Pathologies and dementias of the nervous system such as Alzheimer's disease and Parkinson's disease are associated with tau proteins that have become hyperphosphorylated insoluble aggregates called neurofibrillary tangles.

Amyloid beta immunostaining showing amyloid plaques (brown).

Amyloid plaques

Amyloid plaques (also known as neuritic plaques, Aβ plaques or senile plaques) are extracellular deposits of the amyloid beta (Aβ) protein mainly in the grey matter of the brain.

Amyloid plaques (also known as neuritic plaques, Aβ plaques or senile plaques) are extracellular deposits of the amyloid beta (Aβ) protein mainly in the grey matter of the brain.

Amyloid beta immunostaining showing amyloid plaques (brown).
Two amyloid plaques from the brain of a patient with Alzheimer's disease. In this photomicrograph, neurites are darkly stained with the Naoumenko-Feigin silver method, and the pink elements (including the plaque cores) are stained with the periodic acid-Schiff (PAS) counterstain. The bar is 20 microns (0.02 mm) in length.

Some plaques occur in the brain as a result of senescence (aging), but large numbers of plaques and neurofibrillary tangles are characteristic features of Alzheimer's disease.

A normal brain (left) and one with CTE (right)

Chronic traumatic encephalopathy

Neurodegenerative disease linked to repeated trauma to the head.

Neurodegenerative disease linked to repeated trauma to the head.

A normal brain (left) and one with CTE (right)

Supporting features of CTE are: superficial neurofibrillary tangles (NFTs); p–tau in CA2 and CA4 hippocampus; p-tau in: mammillary bodies, hypothalamic nuclei, amygdala, nucleus accumbens, thalamus, midbrain tegmentum, nucleus basalis of Meynert, raphe nuclei, substantia nigra and locus coeruleus; p-tau thorn-shaped astrocytes (TSA) in the subpial region; p-tau dot-like neurites.

A person with progressive dementia, ataxia, and incontinence. A clinical diagnosis of normal-pressure hydrocephalus was entertained. Imaging did not support this, however, and on formal testing, abnormal nystagmus and eye movements were detected. A sagittal view of the CT/MRI scan shows atrophy of the midbrain, with preservation of the volume of the pons. This appearance has been called the "hummingbird sign" or "penguin sign". Also, atrophy of the tectum is seen, particularly the superior colliculi. These findings suggest the diagnosis of progressive supranuclear palsy.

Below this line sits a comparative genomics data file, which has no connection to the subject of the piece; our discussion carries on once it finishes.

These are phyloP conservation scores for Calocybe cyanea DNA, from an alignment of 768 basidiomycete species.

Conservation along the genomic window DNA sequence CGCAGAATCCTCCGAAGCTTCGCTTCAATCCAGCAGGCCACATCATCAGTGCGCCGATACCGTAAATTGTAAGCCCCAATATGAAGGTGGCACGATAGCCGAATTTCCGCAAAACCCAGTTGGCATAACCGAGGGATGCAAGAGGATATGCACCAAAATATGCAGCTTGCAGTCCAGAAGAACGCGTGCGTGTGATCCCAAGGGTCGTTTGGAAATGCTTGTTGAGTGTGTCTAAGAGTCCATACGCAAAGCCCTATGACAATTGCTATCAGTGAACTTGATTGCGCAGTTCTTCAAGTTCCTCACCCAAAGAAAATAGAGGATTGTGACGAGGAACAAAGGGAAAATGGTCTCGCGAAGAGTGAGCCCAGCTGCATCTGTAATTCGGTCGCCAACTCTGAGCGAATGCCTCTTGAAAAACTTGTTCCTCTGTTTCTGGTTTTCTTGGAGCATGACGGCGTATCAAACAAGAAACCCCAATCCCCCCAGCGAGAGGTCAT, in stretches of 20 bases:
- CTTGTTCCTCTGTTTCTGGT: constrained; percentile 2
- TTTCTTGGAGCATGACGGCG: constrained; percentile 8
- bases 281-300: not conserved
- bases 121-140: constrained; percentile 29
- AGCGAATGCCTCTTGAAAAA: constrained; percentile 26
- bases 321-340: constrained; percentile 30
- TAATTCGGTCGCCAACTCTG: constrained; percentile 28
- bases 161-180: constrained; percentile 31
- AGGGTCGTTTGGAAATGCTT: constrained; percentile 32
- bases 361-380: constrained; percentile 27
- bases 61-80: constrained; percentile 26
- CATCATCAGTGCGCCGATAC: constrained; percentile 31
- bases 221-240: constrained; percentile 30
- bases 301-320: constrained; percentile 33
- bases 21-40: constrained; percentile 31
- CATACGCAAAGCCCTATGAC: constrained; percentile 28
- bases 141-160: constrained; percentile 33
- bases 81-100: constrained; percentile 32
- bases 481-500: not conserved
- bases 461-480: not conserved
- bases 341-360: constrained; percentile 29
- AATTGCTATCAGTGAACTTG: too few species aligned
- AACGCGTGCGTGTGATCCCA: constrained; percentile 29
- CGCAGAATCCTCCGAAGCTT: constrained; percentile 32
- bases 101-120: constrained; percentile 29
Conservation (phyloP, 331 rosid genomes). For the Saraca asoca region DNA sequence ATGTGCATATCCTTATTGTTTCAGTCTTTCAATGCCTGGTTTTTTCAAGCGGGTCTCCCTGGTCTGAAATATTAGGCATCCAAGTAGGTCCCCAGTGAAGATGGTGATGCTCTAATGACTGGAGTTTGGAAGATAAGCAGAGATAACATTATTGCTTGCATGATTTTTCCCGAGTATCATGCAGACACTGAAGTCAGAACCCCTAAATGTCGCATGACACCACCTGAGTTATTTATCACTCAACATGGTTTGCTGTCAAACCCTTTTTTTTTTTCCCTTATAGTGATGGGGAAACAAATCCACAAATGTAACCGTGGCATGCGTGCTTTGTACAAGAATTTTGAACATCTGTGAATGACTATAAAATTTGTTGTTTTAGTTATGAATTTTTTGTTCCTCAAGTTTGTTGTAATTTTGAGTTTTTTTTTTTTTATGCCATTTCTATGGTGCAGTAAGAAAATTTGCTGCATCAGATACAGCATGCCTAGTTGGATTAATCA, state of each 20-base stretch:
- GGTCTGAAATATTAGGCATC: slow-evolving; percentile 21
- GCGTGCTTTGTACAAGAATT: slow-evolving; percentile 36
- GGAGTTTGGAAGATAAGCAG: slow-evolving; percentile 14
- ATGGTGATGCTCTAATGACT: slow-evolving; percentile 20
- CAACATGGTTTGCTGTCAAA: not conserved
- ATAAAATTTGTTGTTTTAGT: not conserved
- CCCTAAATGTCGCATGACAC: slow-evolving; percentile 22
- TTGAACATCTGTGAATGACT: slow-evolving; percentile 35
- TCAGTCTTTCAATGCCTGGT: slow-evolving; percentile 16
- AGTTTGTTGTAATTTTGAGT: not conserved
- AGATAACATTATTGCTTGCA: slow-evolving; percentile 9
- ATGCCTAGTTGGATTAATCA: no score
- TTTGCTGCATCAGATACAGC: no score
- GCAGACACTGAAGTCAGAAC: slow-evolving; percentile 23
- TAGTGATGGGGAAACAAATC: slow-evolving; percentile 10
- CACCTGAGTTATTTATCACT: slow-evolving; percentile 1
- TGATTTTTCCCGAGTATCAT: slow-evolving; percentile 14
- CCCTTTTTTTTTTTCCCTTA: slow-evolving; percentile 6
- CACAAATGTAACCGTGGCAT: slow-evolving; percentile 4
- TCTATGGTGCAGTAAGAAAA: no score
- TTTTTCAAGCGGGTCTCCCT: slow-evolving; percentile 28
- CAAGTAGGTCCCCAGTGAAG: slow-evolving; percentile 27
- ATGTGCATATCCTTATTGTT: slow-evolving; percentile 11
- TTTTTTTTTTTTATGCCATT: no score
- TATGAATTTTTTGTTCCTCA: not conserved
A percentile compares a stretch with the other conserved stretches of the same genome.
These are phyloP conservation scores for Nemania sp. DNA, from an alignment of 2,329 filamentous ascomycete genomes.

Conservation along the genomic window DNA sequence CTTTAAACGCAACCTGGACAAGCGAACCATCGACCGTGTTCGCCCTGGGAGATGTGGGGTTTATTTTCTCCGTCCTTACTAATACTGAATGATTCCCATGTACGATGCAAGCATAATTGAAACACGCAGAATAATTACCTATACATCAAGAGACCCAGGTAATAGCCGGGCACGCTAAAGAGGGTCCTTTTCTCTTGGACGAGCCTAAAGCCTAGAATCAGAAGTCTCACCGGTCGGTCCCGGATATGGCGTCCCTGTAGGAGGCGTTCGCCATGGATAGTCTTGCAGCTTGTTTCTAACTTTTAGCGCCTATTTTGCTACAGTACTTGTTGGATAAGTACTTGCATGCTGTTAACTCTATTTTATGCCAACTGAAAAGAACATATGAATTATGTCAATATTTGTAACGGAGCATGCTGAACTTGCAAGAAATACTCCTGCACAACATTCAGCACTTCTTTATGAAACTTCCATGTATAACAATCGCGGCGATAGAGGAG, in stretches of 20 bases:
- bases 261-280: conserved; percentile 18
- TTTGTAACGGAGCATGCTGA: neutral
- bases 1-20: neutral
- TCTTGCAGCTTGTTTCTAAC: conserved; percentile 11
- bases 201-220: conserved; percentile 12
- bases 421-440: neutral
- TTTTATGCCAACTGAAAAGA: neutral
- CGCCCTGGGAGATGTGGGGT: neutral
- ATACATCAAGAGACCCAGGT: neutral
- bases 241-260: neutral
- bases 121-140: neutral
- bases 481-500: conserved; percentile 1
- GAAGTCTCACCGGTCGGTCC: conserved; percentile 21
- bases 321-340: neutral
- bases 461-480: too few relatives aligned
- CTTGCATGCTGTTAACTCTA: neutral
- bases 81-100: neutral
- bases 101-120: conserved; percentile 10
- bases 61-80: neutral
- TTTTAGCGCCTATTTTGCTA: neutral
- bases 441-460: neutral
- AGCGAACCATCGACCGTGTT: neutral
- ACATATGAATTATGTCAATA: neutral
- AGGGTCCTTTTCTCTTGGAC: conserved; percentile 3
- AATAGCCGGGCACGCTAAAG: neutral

Progressive supranuclear palsy

Late-onset degenerative disease involving the gradual deterioration and death of specific volumes of the brain.

Late-onset degenerative disease involving the gradual deterioration and death of specific volumes of the brain.

A person with progressive dementia, ataxia, and incontinence. A clinical diagnosis of normal-pressure hydrocephalus was entertained. Imaging did not support this, however, and on formal testing, abnormal nystagmus and eye movements were detected. A sagittal view of the CT/MRI scan shows atrophy of the midbrain, with preservation of the volume of the pons. This appearance has been called the "hummingbird sign" or "penguin sign". Also, atrophy of the tectum is seen, particularly the superior colliculi. These findings suggest the diagnosis of progressive supranuclear palsy.

The neurons display neurofibrillary tangles (NFTs), which are clumps of tau protein, a normal part of a brain cell's internal structural skeleton.

Micrograph of a vasculitic neuropathy. Plastic embedded. Toluidine blue stain.

Primary age-related tauopathy

Micrograph of a vasculitic neuropathy. Plastic embedded. Toluidine blue stain.

Primary age-related tauopathy (PART) is a neuropathological designation introduced in 2014 to describe the neurofibrillary tangles (NFT) that are commonly observed in the brains of normally aged and cognitively impaired individuals that can occur independently of the amyloid plaques of Alzheimer's disease (AD).

Surface representation of Ubiquitin.

Ubiquitin

Small regulatory protein found in most tissues of eukaryotic organisms, i.e., it is found ubiquitously.

Small regulatory protein found in most tissues of eukaryotic organisms, i.e., it is found ubiquitously.

Surface representation of Ubiquitin.
The ubiquitylation system (showing a RING E3 ligase).
Diagram of lysine 48-linked diubiquitin. The linkage between the two ubiquitin chains is shown in orange.
Diagram of lysine 63-linked diubiquitin. The linkage between the two ubiquitin chains is shown in orange.

Neurofibrillary tangles in Alzheimer's disease

Normal brain on left contrasted with structural changes shown in brain on right of person with Alzheimer's disease, the most common neurodegenerative disease.

Lytico-bodig disease

Neurodegenerative disease of uncertain etiology endemic to the Chamorro people of the island of Guam in Micronesia.

Neurodegenerative disease of uncertain etiology endemic to the Chamorro people of the island of Guam in Micronesia.

Normal brain on left contrasted with structural changes shown in brain on right of person with Alzheimer's disease, the most common neurodegenerative disease.

During autopsies, neurofibrillary tangles are found in the brain which are congruent to the brain of an Alzheimer's patient.